Despite the irony of opposing a project that seeks to better understand the origins of the universe because of parochial myths about the origin of the universe, some will argue that we should respect people’s heartfelt traditions and beliefs, even if we don’t share them ourselves. But where does it end? We also have Jews who refuse to sit next to women on airplanes, Christians whose businesses won’t serve same-sex couples, etc. — and I don’t think irrational demands should be given respect they don’t deserve. We got out of the Dark Ages by valuing reason and evidence over superstition and authority, and that is the key to building a healthy society that can face the challenges of the future. Those who wish to sanctify their traditions and be bound by them may do so, but they’re not sacred to the rest of us, and we mustn’t let them hold us back as we aim for the stars.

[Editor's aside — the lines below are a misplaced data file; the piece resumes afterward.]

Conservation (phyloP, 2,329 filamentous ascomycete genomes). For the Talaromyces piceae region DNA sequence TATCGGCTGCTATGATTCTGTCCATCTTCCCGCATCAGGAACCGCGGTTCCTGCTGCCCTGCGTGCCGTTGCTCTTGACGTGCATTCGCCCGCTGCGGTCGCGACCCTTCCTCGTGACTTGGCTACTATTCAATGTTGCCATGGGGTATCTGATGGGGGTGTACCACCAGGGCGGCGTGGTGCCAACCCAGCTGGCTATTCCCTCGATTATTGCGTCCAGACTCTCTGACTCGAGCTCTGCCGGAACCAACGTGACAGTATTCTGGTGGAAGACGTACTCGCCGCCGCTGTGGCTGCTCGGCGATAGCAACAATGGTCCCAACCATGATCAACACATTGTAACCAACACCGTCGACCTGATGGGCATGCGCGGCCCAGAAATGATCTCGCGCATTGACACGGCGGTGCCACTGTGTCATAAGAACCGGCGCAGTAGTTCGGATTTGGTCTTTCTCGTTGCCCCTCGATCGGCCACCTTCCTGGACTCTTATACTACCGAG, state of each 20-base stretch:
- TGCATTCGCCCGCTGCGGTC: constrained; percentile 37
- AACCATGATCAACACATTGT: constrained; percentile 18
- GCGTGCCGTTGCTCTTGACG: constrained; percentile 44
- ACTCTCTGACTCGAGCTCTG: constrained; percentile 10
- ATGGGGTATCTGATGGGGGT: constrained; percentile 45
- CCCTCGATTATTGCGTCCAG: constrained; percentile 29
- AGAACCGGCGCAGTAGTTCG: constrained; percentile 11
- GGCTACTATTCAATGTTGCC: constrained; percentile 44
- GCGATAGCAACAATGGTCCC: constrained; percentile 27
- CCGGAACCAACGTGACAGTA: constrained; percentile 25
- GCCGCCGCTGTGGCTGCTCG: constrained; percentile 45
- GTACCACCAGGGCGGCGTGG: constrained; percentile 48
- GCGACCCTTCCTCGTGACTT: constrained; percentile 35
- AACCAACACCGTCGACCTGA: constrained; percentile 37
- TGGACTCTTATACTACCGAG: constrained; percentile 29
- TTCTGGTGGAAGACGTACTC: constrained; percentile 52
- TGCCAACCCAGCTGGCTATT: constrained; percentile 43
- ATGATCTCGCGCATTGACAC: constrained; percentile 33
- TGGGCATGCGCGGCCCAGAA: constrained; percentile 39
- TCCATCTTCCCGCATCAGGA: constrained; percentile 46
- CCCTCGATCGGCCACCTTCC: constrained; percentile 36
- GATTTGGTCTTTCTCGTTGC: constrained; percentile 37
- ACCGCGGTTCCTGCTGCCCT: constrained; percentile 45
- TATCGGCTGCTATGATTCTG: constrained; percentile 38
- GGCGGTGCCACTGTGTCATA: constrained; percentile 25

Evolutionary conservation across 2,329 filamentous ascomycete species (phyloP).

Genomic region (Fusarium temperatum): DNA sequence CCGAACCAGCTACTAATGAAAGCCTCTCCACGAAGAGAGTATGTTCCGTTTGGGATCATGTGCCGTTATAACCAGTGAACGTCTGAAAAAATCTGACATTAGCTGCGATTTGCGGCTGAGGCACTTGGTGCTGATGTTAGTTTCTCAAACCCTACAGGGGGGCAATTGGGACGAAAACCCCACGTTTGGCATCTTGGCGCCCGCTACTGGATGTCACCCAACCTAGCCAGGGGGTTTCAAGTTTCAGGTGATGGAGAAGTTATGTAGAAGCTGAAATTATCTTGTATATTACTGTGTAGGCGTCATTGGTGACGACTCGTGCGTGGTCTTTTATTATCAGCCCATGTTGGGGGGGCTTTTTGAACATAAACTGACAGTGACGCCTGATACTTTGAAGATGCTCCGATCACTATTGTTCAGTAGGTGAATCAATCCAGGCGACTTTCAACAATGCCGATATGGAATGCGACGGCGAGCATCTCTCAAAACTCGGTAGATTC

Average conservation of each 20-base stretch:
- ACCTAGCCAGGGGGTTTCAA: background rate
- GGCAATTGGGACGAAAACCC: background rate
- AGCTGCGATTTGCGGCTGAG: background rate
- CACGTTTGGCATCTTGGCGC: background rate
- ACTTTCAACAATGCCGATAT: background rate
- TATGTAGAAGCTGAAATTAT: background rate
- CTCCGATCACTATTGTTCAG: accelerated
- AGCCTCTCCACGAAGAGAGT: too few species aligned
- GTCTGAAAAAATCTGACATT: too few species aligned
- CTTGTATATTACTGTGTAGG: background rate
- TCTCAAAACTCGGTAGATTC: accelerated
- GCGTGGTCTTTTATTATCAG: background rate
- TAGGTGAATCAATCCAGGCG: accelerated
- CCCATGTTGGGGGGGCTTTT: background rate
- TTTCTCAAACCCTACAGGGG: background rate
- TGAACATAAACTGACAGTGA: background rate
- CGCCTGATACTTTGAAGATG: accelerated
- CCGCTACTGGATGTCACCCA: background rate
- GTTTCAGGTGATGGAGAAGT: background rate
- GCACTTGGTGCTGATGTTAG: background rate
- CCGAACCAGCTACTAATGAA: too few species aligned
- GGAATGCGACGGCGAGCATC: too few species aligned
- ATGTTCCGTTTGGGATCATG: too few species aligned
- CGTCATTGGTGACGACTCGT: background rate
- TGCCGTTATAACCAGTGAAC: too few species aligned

Judge sentences 11-year-old to death by tradition November 18, 2014Posted by Ezra Resnick in Belief, Law, Superstition.
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Not in Saudi Arabia. Not in Afghanistan. In Canada.
An emotional dispute over a family’s decision to pull their cancer-stricken daughter out of chemotherapy ended Friday with a potentially far-reaching constitutional decision, as a judge ruled First Nations’ people have a legal right to seek out traditional native remedies.
Which apparently trumps the right of the child to not die.